Of trees and tree houses: Plant a legacy for Father’s Day


Does Father’s Day bring to mind fond memories? Did your father leave a gardening legacy? Did you instill a lasting garden memory on your children? This Father’s Day consider making a garden memory that will last a lifetime. As a gardener, several possibilities come to mind. Plant a tree with your child and watch it grow through the years. Discuss the importance of trees and plants to our well-being. Take an annual photograph next to the tree to give it special meaning. Planting a fruit tree may add years of eating enjoyment and will contribute to future food sustainability. Think lychee, mango or tangerines.

Prior to the birth of our son, a seedling tree was planted in the yard that was to become the best climbing tree in the neighborhood. The young tree strained under the weight of 3- and 4-year-olds proving their bravery by climbing the highest. The tree grew along with the kids. The fun each of them had can only be measured by the laughter, smiles and memories the tree provided through the years.

Nostalgia perhaps, but a great climbing tree is a jewel in itself. The best climbing trees are strong enough to bear the weight of the climbers, have branches at regular intervals to aid climbing, lack thorns or many small branches, are well-rooted to prevent toppling and do not have irritants in the leaves or sap. Select trees with good branch angles that are not prone to splitting or easily snapping. My favorite is the guava tree. Its branches are strong and flexible and its smooth bark makes scraped skin and snagged clothes less likely. Guava trees also have a profusion of branches that make climbing easy, even for little children. Other good climbing trees include banyan, mango and thornless citrus. Trees to avoid are those that break easily, such as lychee.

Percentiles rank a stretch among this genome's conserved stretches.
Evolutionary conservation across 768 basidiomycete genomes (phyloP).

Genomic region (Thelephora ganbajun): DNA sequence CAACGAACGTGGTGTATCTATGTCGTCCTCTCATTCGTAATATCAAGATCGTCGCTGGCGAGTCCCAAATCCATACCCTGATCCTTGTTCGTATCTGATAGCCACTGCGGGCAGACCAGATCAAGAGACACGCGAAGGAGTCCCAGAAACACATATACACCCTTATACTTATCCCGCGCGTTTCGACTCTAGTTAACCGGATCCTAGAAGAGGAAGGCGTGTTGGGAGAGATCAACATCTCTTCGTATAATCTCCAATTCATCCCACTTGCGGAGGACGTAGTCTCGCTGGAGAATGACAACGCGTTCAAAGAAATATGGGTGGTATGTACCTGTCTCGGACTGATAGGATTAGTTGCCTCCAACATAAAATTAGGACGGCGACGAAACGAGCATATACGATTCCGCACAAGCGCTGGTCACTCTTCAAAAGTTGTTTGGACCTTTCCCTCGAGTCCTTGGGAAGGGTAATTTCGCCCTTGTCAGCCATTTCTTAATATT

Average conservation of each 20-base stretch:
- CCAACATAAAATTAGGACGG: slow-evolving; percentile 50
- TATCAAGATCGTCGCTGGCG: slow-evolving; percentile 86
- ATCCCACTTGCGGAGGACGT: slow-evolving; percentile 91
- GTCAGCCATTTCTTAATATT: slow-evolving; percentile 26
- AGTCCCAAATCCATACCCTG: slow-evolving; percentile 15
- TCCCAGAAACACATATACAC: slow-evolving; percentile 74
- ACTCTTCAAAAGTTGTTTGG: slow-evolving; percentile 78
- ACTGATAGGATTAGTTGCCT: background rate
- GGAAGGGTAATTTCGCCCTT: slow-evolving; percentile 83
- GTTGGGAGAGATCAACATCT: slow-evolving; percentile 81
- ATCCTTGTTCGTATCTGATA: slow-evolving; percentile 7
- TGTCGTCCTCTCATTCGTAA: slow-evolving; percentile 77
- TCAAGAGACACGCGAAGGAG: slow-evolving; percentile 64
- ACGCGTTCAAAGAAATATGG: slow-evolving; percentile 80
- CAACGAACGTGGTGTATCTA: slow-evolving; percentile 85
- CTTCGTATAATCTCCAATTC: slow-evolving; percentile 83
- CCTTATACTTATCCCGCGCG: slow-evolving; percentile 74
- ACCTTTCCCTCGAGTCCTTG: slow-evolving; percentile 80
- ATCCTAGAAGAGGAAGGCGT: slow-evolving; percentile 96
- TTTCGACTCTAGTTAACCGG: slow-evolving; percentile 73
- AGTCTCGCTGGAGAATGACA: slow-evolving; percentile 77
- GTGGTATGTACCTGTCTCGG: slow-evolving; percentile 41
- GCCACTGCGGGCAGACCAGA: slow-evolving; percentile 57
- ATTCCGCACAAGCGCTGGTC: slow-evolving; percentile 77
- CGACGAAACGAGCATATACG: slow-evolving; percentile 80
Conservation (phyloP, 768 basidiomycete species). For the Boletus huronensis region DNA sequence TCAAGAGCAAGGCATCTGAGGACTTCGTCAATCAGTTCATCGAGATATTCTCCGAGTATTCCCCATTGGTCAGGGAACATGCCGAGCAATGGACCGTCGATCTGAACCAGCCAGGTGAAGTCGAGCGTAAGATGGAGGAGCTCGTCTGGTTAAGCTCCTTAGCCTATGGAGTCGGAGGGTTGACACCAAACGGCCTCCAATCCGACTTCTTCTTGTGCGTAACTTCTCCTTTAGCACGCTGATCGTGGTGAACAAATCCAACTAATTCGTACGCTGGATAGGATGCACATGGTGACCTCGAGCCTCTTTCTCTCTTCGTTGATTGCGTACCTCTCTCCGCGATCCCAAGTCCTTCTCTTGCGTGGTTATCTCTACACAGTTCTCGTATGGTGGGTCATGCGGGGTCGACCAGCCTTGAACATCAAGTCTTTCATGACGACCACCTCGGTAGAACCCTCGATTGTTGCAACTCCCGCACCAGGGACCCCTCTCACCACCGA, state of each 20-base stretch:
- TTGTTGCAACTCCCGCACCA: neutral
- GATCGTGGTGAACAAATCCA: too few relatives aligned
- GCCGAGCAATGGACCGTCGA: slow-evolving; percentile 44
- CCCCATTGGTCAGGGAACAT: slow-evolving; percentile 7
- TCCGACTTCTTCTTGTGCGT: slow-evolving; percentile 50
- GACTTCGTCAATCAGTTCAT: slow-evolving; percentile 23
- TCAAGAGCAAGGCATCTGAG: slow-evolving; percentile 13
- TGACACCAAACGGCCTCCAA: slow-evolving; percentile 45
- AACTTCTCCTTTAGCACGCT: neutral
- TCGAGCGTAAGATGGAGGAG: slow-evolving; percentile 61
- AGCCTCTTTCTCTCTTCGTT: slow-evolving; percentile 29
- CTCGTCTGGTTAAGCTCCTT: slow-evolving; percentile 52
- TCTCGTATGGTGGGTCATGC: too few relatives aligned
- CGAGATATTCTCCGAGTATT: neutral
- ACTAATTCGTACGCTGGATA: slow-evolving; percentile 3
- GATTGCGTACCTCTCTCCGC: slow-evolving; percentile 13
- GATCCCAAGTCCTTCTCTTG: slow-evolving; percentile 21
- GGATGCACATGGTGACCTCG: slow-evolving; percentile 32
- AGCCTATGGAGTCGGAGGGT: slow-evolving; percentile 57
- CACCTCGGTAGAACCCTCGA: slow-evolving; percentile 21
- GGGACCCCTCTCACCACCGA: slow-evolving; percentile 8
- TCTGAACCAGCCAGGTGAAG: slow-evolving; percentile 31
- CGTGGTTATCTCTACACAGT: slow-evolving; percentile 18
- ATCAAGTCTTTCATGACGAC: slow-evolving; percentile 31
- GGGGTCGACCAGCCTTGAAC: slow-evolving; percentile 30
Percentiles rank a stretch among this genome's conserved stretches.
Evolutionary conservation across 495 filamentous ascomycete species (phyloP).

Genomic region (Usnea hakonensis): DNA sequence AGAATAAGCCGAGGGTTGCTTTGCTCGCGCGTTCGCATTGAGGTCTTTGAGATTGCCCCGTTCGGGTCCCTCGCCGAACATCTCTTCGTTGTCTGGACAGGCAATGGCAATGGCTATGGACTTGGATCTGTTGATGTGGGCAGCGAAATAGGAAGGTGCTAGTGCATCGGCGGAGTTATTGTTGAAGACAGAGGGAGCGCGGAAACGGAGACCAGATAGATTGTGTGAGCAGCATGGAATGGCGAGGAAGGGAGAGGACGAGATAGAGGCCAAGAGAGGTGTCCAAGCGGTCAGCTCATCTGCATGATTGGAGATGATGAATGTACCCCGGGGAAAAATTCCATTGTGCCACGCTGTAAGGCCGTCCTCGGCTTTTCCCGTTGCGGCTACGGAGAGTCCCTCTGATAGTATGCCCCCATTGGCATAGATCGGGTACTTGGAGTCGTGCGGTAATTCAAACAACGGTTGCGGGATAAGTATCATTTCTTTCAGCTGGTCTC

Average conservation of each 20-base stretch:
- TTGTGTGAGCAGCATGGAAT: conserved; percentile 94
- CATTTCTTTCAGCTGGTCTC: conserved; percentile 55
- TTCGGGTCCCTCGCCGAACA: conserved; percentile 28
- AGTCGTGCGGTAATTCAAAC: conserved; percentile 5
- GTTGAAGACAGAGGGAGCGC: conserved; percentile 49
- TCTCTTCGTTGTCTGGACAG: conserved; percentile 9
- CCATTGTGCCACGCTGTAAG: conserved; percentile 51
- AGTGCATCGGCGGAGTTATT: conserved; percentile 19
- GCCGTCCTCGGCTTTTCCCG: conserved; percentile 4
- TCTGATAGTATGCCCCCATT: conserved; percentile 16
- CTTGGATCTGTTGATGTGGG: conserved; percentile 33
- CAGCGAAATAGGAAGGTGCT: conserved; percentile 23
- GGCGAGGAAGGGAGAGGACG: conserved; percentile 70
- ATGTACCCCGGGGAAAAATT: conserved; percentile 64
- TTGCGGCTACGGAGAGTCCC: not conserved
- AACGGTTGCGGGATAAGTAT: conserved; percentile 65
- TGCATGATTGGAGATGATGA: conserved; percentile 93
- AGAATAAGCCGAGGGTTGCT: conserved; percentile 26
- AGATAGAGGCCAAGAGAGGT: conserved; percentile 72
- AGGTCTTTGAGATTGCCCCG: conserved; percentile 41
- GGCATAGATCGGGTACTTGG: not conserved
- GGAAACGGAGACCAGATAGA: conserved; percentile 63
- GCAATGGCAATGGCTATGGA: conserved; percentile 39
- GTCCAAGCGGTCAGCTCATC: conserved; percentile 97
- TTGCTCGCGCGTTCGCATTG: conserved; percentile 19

Pruning is important in developing a great climbing tree. Remove branches to create regular climbing intervals and open space for movement among them. By selectively pruning the terminal shoot out of certain trees, initiation of lateral branching is enhanced because of the lack of apical dominance. The apical or terminal shoot in trees, such as the ironwood, produce a hormone that suppresses the development of side branches.

Another garden project that can add many years of fun and lasting memories is a tree house. Tree houses can be as simple as a platform for sitting in a tree to professionally designed and built structures one could live in. Like climbing trees, proper selection of trees is critical to the success of the project. Those with spreading branches and good roots are best for stability. Large banyan trees can make a wonderful base for a tree house. Banyans are strong, yet flexible and anchoring boards to the branches causes relatively little harm to the health of the tree. When selecting a tree, choose specimens that can support the weight of the intended structure, items placed in the structure and individuals occupying the tree house. The combined weight can easily add up to several hundred pounds, even in a modest tree house. Use long lag bolts to secure boards to branches.

Plan how the tree house will be reached from the ground. Options include stairs, ladder, rope or climbing; each house will have unique elements that make one approach better than the rest.

Before starting construction, check with local building codes to see if there are any special requirements or restrictions for tree houses. It is a good idea to tell the neighbors your plans, especially if the tree house will overlook their yard or windows.

For more information on this and other gardening topics, visit the CTAHR electronic publication website at ctahr.hawaii.edu/Site/Info.aspx or visit any of the local Cooperative Extension Service offices around the island. I can be reached at russelln@hawaii.edu.